Eating Minerals: Fossil Inputs in 18th Century Agriculture

Leeds and Liverpool Canal, near Skipton, April 2012. Source: David Zylberberg

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This is the 2nd in a series of posts written by recipients of a NiCHE New Scholar Travel Grant to attend the World Congress of Environmental History in Guimarães, Portugal.

Modern agriculture is energy intensive, relying upon heavy machinery, petroleum-based fertilizers, long distance trade networks and electric-powered processing plants. In 1996, Canadian agriculture used 7,129.1 PJ of various energy inputs, or 247,136,931 kj/Canadian. This was 67 times the energy required to provide every Canadian, including infants, with a 10,000kj/day (2,388kcal) diet. Agricultural energy use appears absurd when stated as such.

The energy intensity of contemporary agriculture inspires nostalgia for a time when vegetable gardens and grain fields converted more solar radiation to usable energy than the labour required to harvest them. It also evokes a golden age when food was eaten locally and motivates the local food movement. However, this idyllic vision of the local food movement does not entirely correlate with historical reality. Our global population of 7 billion is substantially larger than at any previous era and diets are generally better than those of previous generations. Moreover, fossil inputs have been helped increase agricultural productivity for centuries.

I am a historian of Industrial Revolution Yorkshire, when lime and coal ash were important soil amendments. Lime is the fossilized remains of shells and the processing of converting limestone to agricultural lime involved considerable heat. In fact, coal was the largest cost in eighteenth-century lime processing. Lime and coal ash are both used to increase the pH levels of soils but do not directly provide nitrogen. As such, they improve the fertility of acidic soils. Draining wetlands generally leads to some minerals leaching out and their acidification. Lime and coal ash were particularly useful soil amendments in those locations.

At the upcoming World Congress in Environmental History, I will be discussing the use of lime and coal ash in Yorkshire between 1770 and 1830. Both have been used in the region since at least 1500 but the scale expanded significantly with industrialization. As a by-product of burning coal, more ash became available as Yorkshire coal consumption tripled between 1775 and 1830. The West Riding of Yorkshire consumed at least 750,000 tons in 1775 and over 2.3 million tons by 1830. Some of this coal was used to cook food for an expanding population, as it rose from 390,000 in 1771 to nearly a million residents by 1831. The coal was also used in various manufacturing processes like boiling cloth dyes, baking pottery, heating metals to shape cutlery and powering the first steam-engines in linen-textile factories. Ash was generally used near where the coal had been burnt, in particular in the vegetable and market gardens which surrounded industrial towns like Leeds, Bradford and Sheffield. Interestingly, the bituminous coal burnt in such towns had a high sulphur concentration and their immediate surroundings began to suffer from acid rain in the 1810s and 1820s. Applying ash to vegetable gardens helped to rebalance the pH of those soils and limited the impact of acid rain on plant growth.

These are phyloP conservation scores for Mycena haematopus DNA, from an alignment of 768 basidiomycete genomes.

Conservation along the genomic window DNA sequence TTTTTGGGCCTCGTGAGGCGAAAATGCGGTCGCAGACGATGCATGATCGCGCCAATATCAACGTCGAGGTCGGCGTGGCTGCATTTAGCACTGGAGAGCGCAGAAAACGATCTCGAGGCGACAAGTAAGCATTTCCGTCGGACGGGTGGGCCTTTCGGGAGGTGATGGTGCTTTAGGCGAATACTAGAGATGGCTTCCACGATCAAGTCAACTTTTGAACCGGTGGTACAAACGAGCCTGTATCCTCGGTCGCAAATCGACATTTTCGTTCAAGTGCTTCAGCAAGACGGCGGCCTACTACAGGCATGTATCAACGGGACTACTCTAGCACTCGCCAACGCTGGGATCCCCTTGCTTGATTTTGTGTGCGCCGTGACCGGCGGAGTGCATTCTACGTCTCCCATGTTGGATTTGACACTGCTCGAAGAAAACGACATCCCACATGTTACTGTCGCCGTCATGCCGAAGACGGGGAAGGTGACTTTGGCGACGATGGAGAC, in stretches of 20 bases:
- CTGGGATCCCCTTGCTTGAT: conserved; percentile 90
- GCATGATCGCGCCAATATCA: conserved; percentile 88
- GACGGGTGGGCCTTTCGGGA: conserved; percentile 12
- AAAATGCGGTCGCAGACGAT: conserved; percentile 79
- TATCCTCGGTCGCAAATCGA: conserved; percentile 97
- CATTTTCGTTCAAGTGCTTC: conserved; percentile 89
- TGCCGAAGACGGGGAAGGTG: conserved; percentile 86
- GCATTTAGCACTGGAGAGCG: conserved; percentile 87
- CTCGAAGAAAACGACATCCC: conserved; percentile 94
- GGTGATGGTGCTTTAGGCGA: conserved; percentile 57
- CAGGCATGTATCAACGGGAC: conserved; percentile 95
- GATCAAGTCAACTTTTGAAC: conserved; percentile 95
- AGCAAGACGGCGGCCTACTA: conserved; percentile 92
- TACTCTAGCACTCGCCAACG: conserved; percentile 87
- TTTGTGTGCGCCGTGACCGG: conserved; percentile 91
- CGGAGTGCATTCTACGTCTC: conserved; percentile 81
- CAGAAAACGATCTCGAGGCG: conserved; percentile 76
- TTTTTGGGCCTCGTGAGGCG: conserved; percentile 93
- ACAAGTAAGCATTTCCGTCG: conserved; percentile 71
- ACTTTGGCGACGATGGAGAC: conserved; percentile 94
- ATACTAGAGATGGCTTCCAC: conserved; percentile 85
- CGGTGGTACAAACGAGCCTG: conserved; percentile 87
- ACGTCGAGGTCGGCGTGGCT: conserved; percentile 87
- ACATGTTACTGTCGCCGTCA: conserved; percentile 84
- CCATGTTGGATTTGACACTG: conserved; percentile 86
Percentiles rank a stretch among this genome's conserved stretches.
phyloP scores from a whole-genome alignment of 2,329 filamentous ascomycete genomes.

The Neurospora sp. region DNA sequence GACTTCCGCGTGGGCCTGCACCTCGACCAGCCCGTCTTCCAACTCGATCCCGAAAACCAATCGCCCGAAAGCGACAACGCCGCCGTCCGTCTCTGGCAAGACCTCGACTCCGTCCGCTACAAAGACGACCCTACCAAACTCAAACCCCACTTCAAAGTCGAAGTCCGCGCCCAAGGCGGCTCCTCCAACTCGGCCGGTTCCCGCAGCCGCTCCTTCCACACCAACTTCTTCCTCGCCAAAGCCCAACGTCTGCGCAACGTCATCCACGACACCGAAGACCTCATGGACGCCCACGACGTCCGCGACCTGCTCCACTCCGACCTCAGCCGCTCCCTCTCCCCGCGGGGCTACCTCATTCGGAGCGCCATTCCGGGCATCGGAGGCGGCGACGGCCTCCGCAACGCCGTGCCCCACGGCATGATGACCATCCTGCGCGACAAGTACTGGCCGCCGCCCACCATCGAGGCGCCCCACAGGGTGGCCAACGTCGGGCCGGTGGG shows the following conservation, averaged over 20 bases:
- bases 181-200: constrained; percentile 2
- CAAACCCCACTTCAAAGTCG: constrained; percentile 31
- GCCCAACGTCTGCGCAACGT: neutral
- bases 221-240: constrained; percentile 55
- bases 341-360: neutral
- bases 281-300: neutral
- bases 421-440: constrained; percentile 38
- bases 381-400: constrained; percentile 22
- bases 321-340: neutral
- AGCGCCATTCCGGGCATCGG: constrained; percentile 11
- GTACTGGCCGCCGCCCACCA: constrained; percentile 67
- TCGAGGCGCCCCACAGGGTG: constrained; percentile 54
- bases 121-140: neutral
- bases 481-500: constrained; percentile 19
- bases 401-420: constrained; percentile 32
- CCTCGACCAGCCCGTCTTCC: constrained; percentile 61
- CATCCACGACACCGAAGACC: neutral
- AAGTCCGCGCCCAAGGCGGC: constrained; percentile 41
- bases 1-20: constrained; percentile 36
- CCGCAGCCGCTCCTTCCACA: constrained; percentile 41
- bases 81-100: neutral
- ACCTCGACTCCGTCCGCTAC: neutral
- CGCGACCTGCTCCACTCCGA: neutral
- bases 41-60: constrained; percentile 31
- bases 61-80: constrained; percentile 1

Unlike coal lime, lime was mined, processed and transported on a commercial scale in eighteenth-century Yorkshire. The main lime deposits were in the hilly western portions of the county, near the coal. Transporting lime to the flatter eastern regions better suited to grain cultivation required canals and river navigations. In fact, connecting such regions and facilitating the lime trade was one of the main motivations for the Leeds and Liverpool Canal, pictured above. This canal began construction in the early 1770s and made it economically feasible to ship lime around the county. Shipping lime to arable regions helped increase the productivity of acidic soils, which were especially prevalent in recent drained wetlands. The same canals also served to ship coal to agricultural regions and grain west to feed people in the manufacturing district where the coal and lime originated. This grain allowed more people to live in manufacturing towns and helped to break their reliance on purely local resources. In this way, canals and the lime they carried were part of a larger development towards regional economic specialization and a reliance upon non-local food. Like coal ash, they also inherently relied upon fossilized energy reserves and counter simplistic ideals of local diets in the pre-railroad era.

The larger research that this draws upon will be presented as part of two panels at the World Congress of Environmental History on Energy on Agro-Ecosystems on the morning of Friday, July 11 in room G-2. Other papers will discuss the increasing energy intensity of agriculture between 1800 and 2000 in Catalonia, Mallorca, Andalucía, France and Austria. These fascinating papers should help us better understand one of the most fundamental transformations in human society and our relationship with the non-human world. The complete version of my paper is also available upon request (dbzylber@yorku.ca).

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